4. Funny-informative, funny-strange, and funny-disgusting: WWII, as told through Facebook updates; the Zombie apocalypse, as told through social media; and the waste that is the TSA, in one infographic.

  5. How much extra energy do fat Americans use? About 1 percent.
H/Ts to AC and AZ

7 May 2012

Monday funnies


Economics 1, Groupon 0

I've been a skeptic of Groupon and its business model for some time.

I was not pleased with their business because it was so easy for others to copy it, but their dodgy accounting (booking gross sales without removing fees to merchants as "revenue) sealed their fate.

The problem with the model is that consumers will get fatigued of using the interface (i.e., higher transaction costs) compared to just shopping -- especially when Groupons are used for "extras" that will not become repeat purchases. (Merchants are also not so pleased, for the same reason -- a surge in demand that falls, without increasing future profits.)

So I was interested to see that some directors are jumping ship, a ship with a sinking share price (After the $20 IPO, prices went over $30 but are now under $11/share):

DJIA up 12.50% in 6 months; Groupon down more than 50%
It seems that "the market" is also displeased with Groupon and its business model. That's bad news for investment banks playing with the tech bubble, but good news for fans of capitalism.

It's also quite "interesting" to compare these dynamics (zero to hero to zero in less than a year) with the norm in the water "business," where a failed business model (charging price equal to cost for a good that's scarce and thus worth more than cost, creating shortages) and failed businesses (Las Vegas, MWDSC, and MANY others) can keep operating for years. Why? Because water utilities are legal monopolies subject to political definitions of "success" that can stumble along, delivering poor performance to customers and society for decades.

Bottom Line: Businesses need to make profits over the long term to be viable. (Hear that Facebook?)

4 May 2012

Friday party!

This (via CB) is a hard-to-watch but brilliant illustration of a batshit crazy prisoner's dilemma strategy:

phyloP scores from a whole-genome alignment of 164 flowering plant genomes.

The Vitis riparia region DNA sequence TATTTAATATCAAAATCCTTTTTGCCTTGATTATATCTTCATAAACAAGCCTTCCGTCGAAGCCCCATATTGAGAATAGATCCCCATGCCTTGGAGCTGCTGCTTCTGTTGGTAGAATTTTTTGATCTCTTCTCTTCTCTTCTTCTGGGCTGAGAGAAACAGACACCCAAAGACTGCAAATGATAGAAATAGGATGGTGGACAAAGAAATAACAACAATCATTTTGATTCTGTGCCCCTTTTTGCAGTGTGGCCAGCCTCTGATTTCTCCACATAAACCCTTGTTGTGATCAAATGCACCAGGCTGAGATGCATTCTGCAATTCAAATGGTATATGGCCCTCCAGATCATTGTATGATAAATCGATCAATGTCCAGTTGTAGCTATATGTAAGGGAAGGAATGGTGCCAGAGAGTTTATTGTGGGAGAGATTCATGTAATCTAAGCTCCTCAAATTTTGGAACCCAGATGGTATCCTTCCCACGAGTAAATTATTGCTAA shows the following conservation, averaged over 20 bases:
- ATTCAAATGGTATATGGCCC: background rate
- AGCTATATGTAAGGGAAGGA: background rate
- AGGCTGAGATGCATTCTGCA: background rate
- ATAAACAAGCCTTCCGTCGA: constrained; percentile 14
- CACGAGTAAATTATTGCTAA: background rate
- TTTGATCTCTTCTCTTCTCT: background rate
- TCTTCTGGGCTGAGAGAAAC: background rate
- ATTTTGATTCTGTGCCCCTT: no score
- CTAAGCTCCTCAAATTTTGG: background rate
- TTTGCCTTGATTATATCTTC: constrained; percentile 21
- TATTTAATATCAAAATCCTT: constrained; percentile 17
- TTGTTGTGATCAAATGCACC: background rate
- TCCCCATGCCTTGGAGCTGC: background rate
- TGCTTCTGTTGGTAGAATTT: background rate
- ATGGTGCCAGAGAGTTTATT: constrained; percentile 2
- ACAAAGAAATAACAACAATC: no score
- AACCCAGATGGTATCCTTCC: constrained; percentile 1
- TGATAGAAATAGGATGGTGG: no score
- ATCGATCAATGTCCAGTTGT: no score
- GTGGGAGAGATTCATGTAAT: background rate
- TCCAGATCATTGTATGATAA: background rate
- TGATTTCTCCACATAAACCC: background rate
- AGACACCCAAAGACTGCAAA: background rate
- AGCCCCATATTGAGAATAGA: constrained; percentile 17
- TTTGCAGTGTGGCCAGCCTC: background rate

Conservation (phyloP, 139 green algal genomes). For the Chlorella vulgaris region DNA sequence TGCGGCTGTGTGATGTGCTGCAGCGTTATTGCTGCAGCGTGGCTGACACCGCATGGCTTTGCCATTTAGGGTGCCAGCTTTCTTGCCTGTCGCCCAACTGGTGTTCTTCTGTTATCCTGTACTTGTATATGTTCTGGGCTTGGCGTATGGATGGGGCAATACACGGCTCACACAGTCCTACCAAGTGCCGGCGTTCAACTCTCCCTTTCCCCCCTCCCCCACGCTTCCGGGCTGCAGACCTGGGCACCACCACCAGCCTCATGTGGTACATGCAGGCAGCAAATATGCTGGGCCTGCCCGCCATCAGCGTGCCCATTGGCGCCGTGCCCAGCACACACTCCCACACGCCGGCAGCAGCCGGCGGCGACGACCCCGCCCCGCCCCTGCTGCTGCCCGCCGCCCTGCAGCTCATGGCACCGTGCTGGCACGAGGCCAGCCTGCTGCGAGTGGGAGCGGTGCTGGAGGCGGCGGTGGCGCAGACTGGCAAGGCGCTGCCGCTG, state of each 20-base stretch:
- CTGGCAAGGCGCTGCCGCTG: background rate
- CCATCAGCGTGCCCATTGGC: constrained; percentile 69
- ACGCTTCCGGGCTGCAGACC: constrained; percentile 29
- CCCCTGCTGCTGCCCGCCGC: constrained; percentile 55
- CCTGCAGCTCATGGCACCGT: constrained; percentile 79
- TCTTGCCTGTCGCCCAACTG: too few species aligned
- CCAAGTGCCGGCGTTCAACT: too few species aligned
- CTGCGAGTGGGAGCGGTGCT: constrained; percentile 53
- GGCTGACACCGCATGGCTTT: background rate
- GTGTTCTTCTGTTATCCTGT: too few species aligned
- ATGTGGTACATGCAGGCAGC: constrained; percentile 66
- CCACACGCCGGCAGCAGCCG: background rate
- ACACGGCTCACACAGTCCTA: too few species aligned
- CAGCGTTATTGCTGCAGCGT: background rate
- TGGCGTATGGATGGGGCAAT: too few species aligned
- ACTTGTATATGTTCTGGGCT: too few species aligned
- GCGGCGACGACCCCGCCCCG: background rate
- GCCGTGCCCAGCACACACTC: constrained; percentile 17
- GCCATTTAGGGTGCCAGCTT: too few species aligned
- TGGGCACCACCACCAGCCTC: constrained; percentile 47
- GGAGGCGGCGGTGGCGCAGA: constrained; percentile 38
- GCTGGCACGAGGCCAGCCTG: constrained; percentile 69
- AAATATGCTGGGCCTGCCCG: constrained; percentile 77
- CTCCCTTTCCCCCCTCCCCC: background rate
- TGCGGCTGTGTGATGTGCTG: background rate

Poll results -- World Water WTF

Hey, there's a new poll (regulations) on the right sidebar! ===>
Is world water day/week/decade useful for solving water problems?
No -- a distraction from REAL work 15%18
No -- just smoke and noise 33%40
Yes -- people do things to hit deadlines 5%6
Yes -- it improves awareness and thus addresses problems 38%46
Yes -- it explicitly improves policy 1%1
Other (be prepared to discuss) 8%10
121 votes total

As, you may have guessed, I am in the "no" camp. I would not say "yes" as far as "ordinary" people are concerned, due to the way attention on water issues spikes for one day and returns to zero for the next 364 days. Water policies need to be discussed and presented day after day (as they are at this blog), since they are based more on psychology, politics and persuasion than simple, self-reinforcing market incentives.

The only "awareness" I got in Marseille, was an appreciation of the degree with which most water ideas and technologies fail to address the economics or politics driving water policies. That's more of an announcement of ongoing failure than way to address problems.

But I DID appreciate the opportunity to do some networking :)

Bottom Line: Energy spent on useless leaves less time for useful.

3 May 2012

Good Engineers

Good Guy Greg, the Engineer
In response to this post, Magilson said...